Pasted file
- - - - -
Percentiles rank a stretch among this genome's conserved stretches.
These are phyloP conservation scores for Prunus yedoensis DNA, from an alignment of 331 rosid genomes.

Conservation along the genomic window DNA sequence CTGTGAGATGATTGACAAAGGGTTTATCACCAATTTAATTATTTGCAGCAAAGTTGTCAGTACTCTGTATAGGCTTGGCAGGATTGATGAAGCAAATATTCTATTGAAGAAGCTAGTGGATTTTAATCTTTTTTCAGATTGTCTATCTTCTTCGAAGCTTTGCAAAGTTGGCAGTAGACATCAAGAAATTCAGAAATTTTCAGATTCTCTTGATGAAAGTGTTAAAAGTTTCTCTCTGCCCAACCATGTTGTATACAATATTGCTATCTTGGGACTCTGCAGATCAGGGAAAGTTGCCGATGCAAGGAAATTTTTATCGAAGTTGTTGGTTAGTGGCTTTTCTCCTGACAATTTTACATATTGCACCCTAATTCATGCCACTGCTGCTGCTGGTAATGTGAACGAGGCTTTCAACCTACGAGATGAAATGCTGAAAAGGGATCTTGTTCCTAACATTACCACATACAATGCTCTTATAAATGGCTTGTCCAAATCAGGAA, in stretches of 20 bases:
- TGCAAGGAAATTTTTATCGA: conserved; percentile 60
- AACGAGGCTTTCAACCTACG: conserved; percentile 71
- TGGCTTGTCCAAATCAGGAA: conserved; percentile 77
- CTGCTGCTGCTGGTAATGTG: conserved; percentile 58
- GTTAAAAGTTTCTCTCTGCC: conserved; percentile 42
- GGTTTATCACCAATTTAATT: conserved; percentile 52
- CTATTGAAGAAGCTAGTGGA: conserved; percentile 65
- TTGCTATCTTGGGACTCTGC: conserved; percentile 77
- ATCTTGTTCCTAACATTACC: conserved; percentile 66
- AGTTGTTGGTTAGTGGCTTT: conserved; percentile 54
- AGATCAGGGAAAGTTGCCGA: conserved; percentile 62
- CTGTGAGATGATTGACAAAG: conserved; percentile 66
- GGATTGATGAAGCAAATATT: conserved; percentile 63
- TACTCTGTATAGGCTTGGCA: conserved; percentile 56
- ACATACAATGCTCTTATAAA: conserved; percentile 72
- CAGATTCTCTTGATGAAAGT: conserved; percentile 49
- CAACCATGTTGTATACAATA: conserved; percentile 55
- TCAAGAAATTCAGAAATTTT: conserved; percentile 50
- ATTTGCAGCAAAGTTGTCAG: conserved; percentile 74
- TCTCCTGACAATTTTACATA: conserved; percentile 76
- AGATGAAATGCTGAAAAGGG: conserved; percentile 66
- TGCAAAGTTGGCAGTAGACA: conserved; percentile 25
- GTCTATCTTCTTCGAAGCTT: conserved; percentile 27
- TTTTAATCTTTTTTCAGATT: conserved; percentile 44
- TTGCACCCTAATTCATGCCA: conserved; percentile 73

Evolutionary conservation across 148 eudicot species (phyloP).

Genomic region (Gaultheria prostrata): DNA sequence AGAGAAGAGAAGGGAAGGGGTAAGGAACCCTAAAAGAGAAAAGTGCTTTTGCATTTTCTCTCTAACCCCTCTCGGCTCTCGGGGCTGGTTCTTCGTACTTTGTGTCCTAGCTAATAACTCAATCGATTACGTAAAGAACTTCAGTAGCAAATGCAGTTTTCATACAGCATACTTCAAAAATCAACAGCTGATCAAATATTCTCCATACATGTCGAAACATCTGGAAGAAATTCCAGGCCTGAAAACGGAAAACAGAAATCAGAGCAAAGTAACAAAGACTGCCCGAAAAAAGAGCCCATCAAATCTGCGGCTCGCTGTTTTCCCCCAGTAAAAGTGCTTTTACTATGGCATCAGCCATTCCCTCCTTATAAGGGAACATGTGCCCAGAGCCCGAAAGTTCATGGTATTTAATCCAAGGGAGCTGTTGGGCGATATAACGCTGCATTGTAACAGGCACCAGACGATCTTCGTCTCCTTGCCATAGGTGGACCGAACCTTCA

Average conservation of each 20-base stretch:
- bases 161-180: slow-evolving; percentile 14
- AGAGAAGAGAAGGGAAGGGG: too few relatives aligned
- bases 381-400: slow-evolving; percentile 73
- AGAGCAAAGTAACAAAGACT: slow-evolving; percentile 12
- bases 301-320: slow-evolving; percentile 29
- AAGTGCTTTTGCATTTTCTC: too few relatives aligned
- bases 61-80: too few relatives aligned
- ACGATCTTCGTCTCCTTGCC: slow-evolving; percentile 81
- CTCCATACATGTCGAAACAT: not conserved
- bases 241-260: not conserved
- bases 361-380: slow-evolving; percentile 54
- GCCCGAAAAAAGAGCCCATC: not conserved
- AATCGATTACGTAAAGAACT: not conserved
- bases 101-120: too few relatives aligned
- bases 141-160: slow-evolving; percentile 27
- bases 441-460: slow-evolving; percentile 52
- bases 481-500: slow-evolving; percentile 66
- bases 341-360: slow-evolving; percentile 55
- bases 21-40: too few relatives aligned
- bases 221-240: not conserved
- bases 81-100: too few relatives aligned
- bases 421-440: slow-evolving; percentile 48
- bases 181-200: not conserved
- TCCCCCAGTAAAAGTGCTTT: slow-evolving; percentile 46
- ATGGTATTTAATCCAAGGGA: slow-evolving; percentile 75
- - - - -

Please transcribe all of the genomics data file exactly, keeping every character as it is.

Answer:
Percentiles rank a stretch among this genome's conserved stretches.
These are phyloP conservation scores for Prunus yedoensis DNA, from an alignment of 331 rosid genomes.

Conservation along the genomic window DNA sequence CTGTGAGATGATTGACAAAGGGTTTATCACCAATTTAATTATTTGCAGCAAAGTTGTCAGTACTCTGTATAGGCTTGGCAGGATTGATGAAGCAAATATTCTATTGAAGAAGCTAGTGGATTTTAATCTTTTTTCAGATTGTCTATCTTCTTCGAAGCTTTGCAAAGTTGGCAGTAGACATCAAGAAATTCAGAAATTTTCAGATTCTCTTGATGAAAGTGTTAAAAGTTTCTCTCTGCCCAACCATGTTGTATACAATATTGCTATCTTGGGACTCTGCAGATCAGGGAAAGTTGCCGATGCAAGGAAATTTTTATCGAAGTTGTTGGTTAGTGGCTTTTCTCCTGACAATTTTACATATTGCACCCTAATTCATGCCACTGCTGCTGCTGGTAATGTGAACGAGGCTTTCAACCTACGAGATGAAATGCTGAAAAGGGATCTTGTTCCTAACATTACCACATACAATGCTCTTATAAATGGCTTGTCCAAATCAGGAA, in stretches of 20 bases:
- TGCAAGGAAATTTTTATCGA: conserved; percentile 60
- AACGAGGCTTTCAACCTACG: conserved; percentile 71
- TGGCTTGTCCAAATCAGGAA: conserved; percentile 77
- CTGCTGCTGCTGGTAATGTG: conserved; percentile 58
- GTTAAAAGTTTCTCTCTGCC: conserved; percentile 42
- GGTTTATCACCAATTTAATT: conserved; percentile 52
- CTATTGAAGAAGCTAGTGGA: conserved; percentile 65
- TTGCTATCTTGGGACTCTGC: conserved; percentile 77
- ATCTTGTTCCTAACATTACC: conserved; percentile 66
- AGTTGTTGGTTAGTGGCTTT: conserved; percentile 54
- AGATCAGGGAAAGTTGCCGA: conserved; percentile 62
- CTGTGAGATGATTGACAAAG: conserved; percentile 66
- GGATTGATGAAGCAAATATT: conserved; percentile 63
- TACTCTGTATAGGCTTGGCA: conserved; percentile 56
- ACATACAATGCTCTTATAAA: conserved; percentile 72
- CAGATTCTCTTGATGAAAGT: conserved; percentile 49
- CAACCATGTTGTATACAATA: conserved; percentile 55
- TCAAGAAATTCAGAAATTTT: conserved; percentile 50
- ATTTGCAGCAAAGTTGTCAG: conserved; percentile 74
- TCTCCTGACAATTTTACATA: conserved; percentile 76
- AGATGAAATGCTGAAAAGGG: conserved; percentile 66
- TGCAAAGTTGGCAGTAGACA: conserved; percentile 25
- GTCTATCTTCTTCGAAGCTT: conserved; percentile 27
- TTTTAATCTTTTTTCAGATT: conserved; percentile 44
- TTGCACCCTAATTCATGCCA: conserved; percentile 73

Evolutionary conservation across 148 eudicot species (phyloP).

Genomic region (Gaultheria prostrata): DNA sequence AGAGAAGAGAAGGGAAGGGGTAAGGAACCCTAAAAGAGAAAAGTGCTTTTGCATTTTCTCTCTAACCCCTCTCGGCTCTCGGGGCTGGTTCTTCGTACTTTGTGTCCTAGCTAATAACTCAATCGATTACGTAAAGAACTTCAGTAGCAAATGCAGTTTTCATACAGCATACTTCAAAAATCAACAGCTGATCAAATATTCTCCATACATGTCGAAACATCTGGAAGAAATTCCAGGCCTGAAAACGGAAAACAGAAATCAGAGCAAAGTAACAAAGACTGCCCGAAAAAAGAGCCCATCAAATCTGCGGCTCGCTGTTTTCCCCCAGTAAAAGTGCTTTTACTATGGCATCAGCCATTCCCTCCTTATAAGGGAACATGTGCCCAGAGCCCGAAAGTTCATGGTATTTAATCCAAGGGAGCTGTTGGGCGATATAACGCTGCATTGTAACAGGCACCAGACGATCTTCGTCTCCTTGCCATAGGTGGACCGAACCTTCA

Average conservation of each 20-base stretch:
- bases 161-180: slow-evolving; percentile 14
- AGAGAAGAGAAGGGAAGGGG: too few relatives aligned
- bases 381-400: slow-evolving; percentile 73
- AGAGCAAAGTAACAAAGACT: slow-evolving; percentile 12
- bases 301-320: slow-evolving; percentile 29
- AAGTGCTTTTGCATTTTCTC: too few relatives aligned
- bases 61-80: too few relatives aligned
- ACGATCTTCGTCTCCTTGCC: slow-evolving; percentile 81
- CTCCATACATGTCGAAACAT: not conserved
- bases 241-260: not conserved
- bases 361-380: slow-evolving; percentile 54
- GCCCGAAAAAAGAGCCCATC: not conserved
- AATCGATTACGTAAAGAACT: not conserved
- bases 101-120: too few relatives aligned
- bases 141-160: slow-evolving; percentile 27
- bases 441-460: slow-evolving; percentile 52
- bases 481-500: slow-evolving; percentile 66
- bases 341-360: slow-evolving; percentile 55
- bases 21-40: too few relatives aligned
- bases 221-240: not conserved
- bases 81-100: too few relatives aligned
- bases 421-440: slow-evolving; percentile 48
- bases 181-200: not conserved
- TCCCCCAGTAAAAGTGCTTT: slow-evolving; percentile 46
- ATGGTATTTAATCCAAGGGA: slow-evolving; percentile 75